Newswise — Researchers at the Johns Hopkins Kimmel Cancer Center discovered that a cell adhesion protein, E-cadherin, allows breast cancer cells to survive as they travel through the body and form new tumors, a process termed metastasis. Their conclusions, obtained through laboratory experiments and in mouse models, help explain how metastasis works in the most common form of breast cancer, invasive ductal carcinoma. E-cadherin appears to limit molecular stresses within the cancer cells and allow them to survive long enough to form new tumors. The finding, published online in the Sept. 4 issue of Nature, could lead to new ways to prevent breast cancers from recurring in patients.
“Previously, researchers thought that it was essential for cancer cells to lose E-cadherin in order to metastasize,” says study leader Andrew Ewald, Ph.D., professor of cell biology and co-director of the Cancer Invasion and Metastasis Program at Johns Hopkins Kimmel Cancer Center. “This was difficult to reconcile with the fact that breast tumors in patients typically continue to express E-cadherin. Our study was designed to test the role of this protein during metastasis.”
The overwhelming majority of breast and other cancer deaths are caused by metastasis; consequently, preventing metastasis is a crucial cancer research goal, he says.
Scientifically, metastasis is characterized by many separate stages, including when cancer cells invade healthy breast tissue, escape the primary tumor, enter and survive within blood vessels, exit into new organs, then survive and seed a new tumor in a distant organ, such as the lungs.
Cancer cells break free from the primary tumor early in metastasis and much research has focused on how cancer cells stick together at the molecular level, through the protein E-cadherin. In some cancers, such as a form of breast cancer known as invasive lobular carcinoma, genetic mutations that eliminate E-cadherin appears to be pivotal for metastasis to occur.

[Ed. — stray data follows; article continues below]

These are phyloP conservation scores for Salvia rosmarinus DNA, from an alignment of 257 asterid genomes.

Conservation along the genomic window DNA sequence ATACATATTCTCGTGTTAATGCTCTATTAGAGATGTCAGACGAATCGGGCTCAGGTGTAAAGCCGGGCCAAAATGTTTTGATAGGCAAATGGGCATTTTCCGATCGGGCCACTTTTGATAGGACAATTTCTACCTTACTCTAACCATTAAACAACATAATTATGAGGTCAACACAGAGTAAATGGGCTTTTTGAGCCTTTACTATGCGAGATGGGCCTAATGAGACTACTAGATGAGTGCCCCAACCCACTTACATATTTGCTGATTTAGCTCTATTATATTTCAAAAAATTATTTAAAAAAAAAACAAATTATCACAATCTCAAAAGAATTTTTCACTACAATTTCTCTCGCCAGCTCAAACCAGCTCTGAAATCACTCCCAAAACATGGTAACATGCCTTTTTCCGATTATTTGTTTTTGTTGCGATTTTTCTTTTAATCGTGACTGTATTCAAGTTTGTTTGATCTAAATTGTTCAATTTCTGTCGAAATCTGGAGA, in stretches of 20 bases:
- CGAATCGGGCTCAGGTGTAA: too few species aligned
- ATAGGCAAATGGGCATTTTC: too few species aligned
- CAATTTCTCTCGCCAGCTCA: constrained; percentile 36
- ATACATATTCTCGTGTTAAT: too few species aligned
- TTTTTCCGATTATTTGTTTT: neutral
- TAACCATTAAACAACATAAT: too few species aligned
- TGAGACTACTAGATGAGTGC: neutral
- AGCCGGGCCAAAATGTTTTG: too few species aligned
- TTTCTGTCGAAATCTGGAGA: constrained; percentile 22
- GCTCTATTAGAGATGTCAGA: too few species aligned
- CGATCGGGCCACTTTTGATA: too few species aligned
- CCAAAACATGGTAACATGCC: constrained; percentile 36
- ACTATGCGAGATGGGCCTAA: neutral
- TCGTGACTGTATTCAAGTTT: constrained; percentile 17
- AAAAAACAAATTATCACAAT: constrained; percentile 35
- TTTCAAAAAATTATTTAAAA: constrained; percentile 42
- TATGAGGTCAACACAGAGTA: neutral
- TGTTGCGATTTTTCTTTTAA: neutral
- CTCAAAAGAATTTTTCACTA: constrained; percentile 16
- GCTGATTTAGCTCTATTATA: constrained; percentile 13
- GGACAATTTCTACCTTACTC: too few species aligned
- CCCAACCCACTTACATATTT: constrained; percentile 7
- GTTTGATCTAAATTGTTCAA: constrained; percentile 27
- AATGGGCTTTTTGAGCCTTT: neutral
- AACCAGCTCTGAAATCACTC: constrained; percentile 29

However, other types of cancer — such as invasive ductal carcinoma, the most common form of breast cancer, responsible for more than 80% of all breast cancer diagnoses — retain this protein or even overexpress it, a discrepancy that scientists couldn’t explain.
To investigate this discrepancy, Ewald and his colleagues tested the role of E-cadherin in three experimental models of invasive ductal carcinoma that represent common subtypes of human breast cancer: luminal, basal, and triple-negative breast cancer. These subtypes have different patterns of gene expression and different average patient outcomes.
First, they tested the role of E-cadherin during cancer invasion. Across all three models, the loss of the E-cadherin gene dramatically increased the cancer cells’ ability to invade healthy tissue. For example, in a mouse model, tumors that made E-cadherin invaded along 6% of their tumor borders, while those without E-cadherin invaded along 82% of their borders.
However, losing E-cadherin sabotaged every other biological stage of metastasis in all three breast cancer models, in both lab experiments and animal models. Cells without E-cadherin got lost while migrating and died in large numbers at every step after leaving the primary tumor. The few that did manage to migrate and survive didn’t proliferate in new organs and rarely formed new tumors, Ewald reports.
“The good news,” he says, “is that our study reveals that the process of metastasis, even in ideal laboratory settings, appears to be exceedingly inefficient.” Research suggests that about 99% of cells that leave primary tumors die and never form new tumors.
The study results suggest that breast cancer cells need adhesive connections to survive and eventually spread and kill patients. “Our future research aims to understand how to target the survival signals related to E-cadherin and prevent metastases from forming, thereby saving patients’ lives,” Ewald says.
Other researchers who participated in this study include Veena Padmanaban, Yasir Suhail and Joel Bader from Johns Hopkins, and Ilona Krol, Barbara Szczerba and Nicola Aceto of the University of Basel and University Hospital Basel.
Story credit to John Hopkins Medicine.
Photo credit to Brittany C. Bennett.